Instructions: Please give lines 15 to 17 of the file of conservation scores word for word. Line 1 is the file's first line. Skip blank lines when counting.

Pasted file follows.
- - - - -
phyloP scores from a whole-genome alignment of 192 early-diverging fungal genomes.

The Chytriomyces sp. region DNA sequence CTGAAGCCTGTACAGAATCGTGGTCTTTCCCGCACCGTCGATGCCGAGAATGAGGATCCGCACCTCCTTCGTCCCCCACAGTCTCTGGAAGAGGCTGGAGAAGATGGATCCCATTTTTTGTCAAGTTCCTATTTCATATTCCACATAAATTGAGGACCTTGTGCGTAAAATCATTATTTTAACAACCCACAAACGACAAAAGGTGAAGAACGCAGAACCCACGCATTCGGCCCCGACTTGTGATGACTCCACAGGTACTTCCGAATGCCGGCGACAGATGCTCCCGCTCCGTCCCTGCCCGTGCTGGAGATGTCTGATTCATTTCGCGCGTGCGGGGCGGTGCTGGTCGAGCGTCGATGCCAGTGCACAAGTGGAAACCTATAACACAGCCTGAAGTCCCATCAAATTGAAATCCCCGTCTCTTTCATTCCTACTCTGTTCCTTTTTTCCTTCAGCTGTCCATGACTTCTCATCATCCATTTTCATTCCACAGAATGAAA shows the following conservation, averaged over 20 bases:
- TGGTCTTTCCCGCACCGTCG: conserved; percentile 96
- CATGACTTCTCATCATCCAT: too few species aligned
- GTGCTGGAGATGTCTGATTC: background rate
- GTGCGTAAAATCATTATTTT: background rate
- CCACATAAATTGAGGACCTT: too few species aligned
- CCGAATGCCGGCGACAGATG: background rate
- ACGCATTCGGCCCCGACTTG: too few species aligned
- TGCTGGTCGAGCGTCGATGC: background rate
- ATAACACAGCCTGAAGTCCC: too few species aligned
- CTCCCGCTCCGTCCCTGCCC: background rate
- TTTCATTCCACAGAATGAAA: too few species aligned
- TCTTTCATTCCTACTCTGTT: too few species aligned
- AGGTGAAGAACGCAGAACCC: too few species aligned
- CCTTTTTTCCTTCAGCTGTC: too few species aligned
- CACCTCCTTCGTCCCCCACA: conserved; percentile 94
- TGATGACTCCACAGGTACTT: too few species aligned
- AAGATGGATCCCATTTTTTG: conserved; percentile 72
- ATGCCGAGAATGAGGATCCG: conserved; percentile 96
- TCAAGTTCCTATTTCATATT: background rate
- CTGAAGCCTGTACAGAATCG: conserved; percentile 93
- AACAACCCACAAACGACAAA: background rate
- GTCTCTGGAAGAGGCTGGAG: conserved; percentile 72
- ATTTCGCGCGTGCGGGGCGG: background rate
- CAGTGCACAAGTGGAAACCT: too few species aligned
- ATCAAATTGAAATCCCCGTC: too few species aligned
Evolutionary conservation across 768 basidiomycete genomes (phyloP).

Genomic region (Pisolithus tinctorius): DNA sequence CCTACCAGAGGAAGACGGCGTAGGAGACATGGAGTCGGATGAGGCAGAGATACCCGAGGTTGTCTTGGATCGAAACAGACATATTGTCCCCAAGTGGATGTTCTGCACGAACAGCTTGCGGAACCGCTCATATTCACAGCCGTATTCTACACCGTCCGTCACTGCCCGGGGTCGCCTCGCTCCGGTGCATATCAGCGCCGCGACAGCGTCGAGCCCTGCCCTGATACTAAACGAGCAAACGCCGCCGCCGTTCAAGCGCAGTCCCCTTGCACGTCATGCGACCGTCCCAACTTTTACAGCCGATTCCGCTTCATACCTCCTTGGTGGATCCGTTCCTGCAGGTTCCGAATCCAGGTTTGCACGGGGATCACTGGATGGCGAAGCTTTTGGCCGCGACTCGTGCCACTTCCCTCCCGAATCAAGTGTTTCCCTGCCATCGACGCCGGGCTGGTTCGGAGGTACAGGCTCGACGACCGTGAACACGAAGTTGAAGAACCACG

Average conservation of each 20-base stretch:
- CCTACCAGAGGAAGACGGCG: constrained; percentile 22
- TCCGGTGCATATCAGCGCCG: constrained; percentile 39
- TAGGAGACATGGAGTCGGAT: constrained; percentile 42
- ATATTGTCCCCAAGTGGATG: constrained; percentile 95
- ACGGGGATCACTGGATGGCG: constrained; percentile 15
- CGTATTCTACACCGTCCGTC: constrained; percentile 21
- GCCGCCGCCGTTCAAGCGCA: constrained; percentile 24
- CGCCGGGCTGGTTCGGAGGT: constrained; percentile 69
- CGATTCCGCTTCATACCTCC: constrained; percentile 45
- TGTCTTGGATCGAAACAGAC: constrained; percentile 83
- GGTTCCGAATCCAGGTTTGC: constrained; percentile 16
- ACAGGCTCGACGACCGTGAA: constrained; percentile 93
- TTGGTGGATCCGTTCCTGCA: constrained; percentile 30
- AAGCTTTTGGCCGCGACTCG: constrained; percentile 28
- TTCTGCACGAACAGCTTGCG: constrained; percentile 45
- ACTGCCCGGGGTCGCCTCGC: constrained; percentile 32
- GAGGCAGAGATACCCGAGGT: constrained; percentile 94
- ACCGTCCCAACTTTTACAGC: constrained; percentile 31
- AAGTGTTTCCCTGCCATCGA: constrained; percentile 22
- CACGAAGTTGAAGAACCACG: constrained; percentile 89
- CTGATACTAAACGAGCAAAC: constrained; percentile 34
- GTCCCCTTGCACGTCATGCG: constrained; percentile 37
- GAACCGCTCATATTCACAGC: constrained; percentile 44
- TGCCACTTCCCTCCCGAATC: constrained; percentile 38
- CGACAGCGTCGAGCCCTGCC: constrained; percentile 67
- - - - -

- AGGTGAAGAACGCAGAACCC: too few species aligned
- CCTTTTTTCCTTCAGCTGTC: too few species aligned
- CACCTCCTTCGTCCCCCACA: conserved; percentile 94